Trying to decipher platform performance
during last month’s UK-inspired mayhem is almost as difficult as keeping track
with the latest shenanigans in UK politics following the vote to leave the EU –
but I’ve had a go and there seem to be some interesting angles.
I am not talking about the technology –
that worked across the board with no issues reported and liquidity fairly
steady, if not spectacular. Rather I am talking about volume data and,
obviously, month-on-month the news was uniformly good. As I hinted at when
reporting on one of the volume releases, however, I am increasingly hearing of
a divide when it comes to the model that garnered market share.
My sources are telling me that they saw
more volume on the ECN/exchange-type model than they did on the disclosed,
request-for-stream (RFS) model.
I have to stress this is anecdotal because
no firm breaks down its activity by model, however I am told that, across the
major providers, EBS Direct volumes were slightly up, as were those on FXall’s
RFS model; while EBS Market, and FXall’s OrderBook (and Thomson Reuters’
Matching) saw much stronger growth. Market making sources tell me that volumes
were also lower through aggregation channels, to which can be added the opinion
from buy side sources that liquidity was better on the all-to-all models than
via the aggregation channels.
In one way I find this information a little
surprising – after all LPs are always very keen on knowing who they are quoting
– but in another I think it reflects the changing nature of the industry.
There was a real and genuine apprehension
in FX circles over how the market would operate during the UK referendum, this
was not limited to market makers, it was also apparent amongst investors,
punters and hedgers – no one, it seems, was immune. In such circumstances, not
only are sensible hedgers likely to hedge early or avoid the FX market during
the mayhem, but LPs are going to be less happy to provide the type of pricing –
in size – which often goes over the RFS/aggregation model.
In other words, the genuine end user
function of the FX market kind of idled in the background while the speculators
took over – and if that happens most can only find liquidity on the
ECN/exchange model. This partly because the LPs have pulled back from directly
streaming to a fair chunk of the speculative community – they have also, more
pertinently, shied away from the “liquidity downstreamer” model.
We have all seen the explosion in the
number of firms claiming to be liquidity providers (and then refuting that tag
by citing the “tier-one” liquidity they receive – a liquidity provider initiates liquidity rather than recycles
it – rant over!) as well as those firms that have stepped out of the heavily
regulated retail FX space and moved into the “institutional” market using –
again – “tier-one” liquidity sources.
With everyone so nervous about the market
in the run up to, and immediate aftermath of, the UK vote, these “tier-one”
liquidity sources did what they do whenever things get busy – they turned off
the re-cyclers. This left the latter with only the ECN/exchange models as
sources of liquidity – hence they push their volumes that way.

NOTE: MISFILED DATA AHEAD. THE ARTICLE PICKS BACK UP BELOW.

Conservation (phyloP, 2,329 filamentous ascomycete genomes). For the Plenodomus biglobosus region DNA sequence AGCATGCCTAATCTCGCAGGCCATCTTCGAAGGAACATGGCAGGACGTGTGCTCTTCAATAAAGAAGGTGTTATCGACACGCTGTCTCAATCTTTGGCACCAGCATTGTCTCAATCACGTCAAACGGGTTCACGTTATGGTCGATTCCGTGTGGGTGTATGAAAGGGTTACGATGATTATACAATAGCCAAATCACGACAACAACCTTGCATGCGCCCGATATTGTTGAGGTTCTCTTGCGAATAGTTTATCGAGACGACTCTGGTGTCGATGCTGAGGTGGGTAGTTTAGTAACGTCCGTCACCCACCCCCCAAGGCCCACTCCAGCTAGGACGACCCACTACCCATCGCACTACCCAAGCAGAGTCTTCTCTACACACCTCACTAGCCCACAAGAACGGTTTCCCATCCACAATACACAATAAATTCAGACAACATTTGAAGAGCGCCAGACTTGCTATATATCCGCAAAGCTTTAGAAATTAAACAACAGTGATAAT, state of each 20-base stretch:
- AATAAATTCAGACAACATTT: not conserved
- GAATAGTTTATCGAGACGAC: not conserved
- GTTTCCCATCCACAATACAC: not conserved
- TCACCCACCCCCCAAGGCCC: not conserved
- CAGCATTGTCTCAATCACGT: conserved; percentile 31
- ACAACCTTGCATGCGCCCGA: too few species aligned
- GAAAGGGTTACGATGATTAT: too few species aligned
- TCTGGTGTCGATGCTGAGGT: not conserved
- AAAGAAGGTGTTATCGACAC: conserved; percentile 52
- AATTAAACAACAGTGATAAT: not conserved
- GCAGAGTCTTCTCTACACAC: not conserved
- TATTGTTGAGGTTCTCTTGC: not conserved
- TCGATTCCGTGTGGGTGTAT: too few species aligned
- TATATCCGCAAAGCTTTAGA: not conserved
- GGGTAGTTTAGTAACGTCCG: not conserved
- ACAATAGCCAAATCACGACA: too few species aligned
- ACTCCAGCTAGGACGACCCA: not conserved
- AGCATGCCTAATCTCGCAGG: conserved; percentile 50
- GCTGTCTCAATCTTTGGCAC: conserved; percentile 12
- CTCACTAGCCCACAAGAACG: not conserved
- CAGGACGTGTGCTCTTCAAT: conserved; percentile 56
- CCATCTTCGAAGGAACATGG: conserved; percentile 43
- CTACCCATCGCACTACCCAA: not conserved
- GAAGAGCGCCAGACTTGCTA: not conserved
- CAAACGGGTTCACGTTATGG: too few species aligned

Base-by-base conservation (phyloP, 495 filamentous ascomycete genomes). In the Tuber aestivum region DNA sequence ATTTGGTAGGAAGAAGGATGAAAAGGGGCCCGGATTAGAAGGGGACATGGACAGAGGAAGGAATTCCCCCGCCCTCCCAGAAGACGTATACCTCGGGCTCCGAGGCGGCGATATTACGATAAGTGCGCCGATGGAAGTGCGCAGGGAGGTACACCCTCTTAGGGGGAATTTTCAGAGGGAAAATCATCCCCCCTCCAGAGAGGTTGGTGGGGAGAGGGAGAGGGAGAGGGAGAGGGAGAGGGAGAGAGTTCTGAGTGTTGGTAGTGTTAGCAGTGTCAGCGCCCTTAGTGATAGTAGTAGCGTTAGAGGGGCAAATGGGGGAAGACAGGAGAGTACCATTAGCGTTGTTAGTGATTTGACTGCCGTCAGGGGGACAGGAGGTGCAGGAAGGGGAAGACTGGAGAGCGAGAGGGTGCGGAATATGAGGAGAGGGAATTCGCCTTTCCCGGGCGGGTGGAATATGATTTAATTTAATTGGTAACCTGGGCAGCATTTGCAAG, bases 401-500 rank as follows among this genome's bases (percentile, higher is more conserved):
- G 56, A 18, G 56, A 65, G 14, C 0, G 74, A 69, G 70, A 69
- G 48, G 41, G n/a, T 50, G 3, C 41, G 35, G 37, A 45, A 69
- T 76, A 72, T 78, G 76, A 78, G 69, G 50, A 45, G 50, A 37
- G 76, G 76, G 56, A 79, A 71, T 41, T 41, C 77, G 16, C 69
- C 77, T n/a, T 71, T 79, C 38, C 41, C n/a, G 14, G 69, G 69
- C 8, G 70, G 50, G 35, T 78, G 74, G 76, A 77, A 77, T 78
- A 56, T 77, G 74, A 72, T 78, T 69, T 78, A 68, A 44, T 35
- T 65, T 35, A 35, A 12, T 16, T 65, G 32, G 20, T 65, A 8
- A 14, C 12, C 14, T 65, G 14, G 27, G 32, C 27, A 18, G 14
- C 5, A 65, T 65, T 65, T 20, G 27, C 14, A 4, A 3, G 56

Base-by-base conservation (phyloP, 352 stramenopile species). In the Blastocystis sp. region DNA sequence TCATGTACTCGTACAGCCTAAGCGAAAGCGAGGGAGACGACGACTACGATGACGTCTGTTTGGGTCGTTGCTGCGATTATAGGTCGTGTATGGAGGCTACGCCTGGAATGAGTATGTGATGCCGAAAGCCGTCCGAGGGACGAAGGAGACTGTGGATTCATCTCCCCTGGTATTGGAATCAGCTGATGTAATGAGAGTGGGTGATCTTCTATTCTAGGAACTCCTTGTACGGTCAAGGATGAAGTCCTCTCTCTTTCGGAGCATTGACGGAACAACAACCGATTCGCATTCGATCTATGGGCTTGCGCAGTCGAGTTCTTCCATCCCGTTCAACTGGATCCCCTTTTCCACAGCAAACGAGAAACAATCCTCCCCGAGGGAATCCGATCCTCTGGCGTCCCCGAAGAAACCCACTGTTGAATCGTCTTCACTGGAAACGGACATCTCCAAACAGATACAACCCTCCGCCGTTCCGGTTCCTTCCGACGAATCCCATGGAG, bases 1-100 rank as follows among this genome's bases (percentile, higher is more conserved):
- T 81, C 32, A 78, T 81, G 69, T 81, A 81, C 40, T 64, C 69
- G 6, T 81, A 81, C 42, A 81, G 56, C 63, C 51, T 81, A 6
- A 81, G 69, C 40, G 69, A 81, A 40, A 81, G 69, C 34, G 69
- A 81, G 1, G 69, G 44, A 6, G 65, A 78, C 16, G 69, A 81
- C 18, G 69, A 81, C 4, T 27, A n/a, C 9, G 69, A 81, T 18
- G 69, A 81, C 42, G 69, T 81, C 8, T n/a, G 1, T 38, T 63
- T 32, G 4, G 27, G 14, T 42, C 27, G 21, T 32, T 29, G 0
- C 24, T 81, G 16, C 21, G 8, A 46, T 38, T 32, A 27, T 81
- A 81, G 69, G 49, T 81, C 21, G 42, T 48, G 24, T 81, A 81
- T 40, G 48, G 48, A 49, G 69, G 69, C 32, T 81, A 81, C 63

If nothing else, the data from June
suggests the disconnect between the speculative community and the major bank
liquidity providers has increased. It could also suggest that when volatility
hits the market, volume goes to the all-to-all model because it is also the
only place where so many participants (who were previously cherished clients in
the world of the big market share ideal) can go to trade.
There is also the factor that when things
get volatile, LPs are often keen to switch off their less important (in terms
of volume and quality of client/counterparty) streams, but they can’t switch
off their own sources of liquidity.
Now this all sounds like good news for the
platforms – and for those that used to be single model businesses it is. After
all, if you relied upon RFS for volume you probably had an average June, and if
you rely upon the ECN/exchange model, you probably had an average few months
leading up to June.
The situation is not, however, altogether
Looking at the first six months of this
year, of the six firms reporting more than $10 billion per day in volume (CME,
EBS, FastMatch, FX SpotStream, Hotspot and Thomson Reuters), only CME and
FastMatch achieved a new high water mark for 2016. This could be viewed
positively of course, after all it shows how well the others had been doing in
the previous months, except….
Putting aside FX SpotStream which recorded
its second highest month and is something like 35% up on H1 2015, the other
three venues all handled lower volumes in H1 2016 than the same period in 2015
– as did CME. Hotspot and Thomson Reuters are lower in fact, that the same
period in every year going back to 2010, and EBS and CME’s first half only
escapes that tag because of a pretty horrible H1 2014.
So we have a situation wherein the four
firms that are not growing from a small base all saw activity drop in the first
half, in spite of what was one of the more major events of recent years.
Of course there was another major event in
recent years, so I thought I would take a look at the ADV across firms from
January 2015, when the SNB so thoughtfully created volatility, and June 2016
when the British public did likewise.
What would traditionally have been called
the incumbents, EBS and Thomson Reuters, didn’t fare well, seeing a near 25%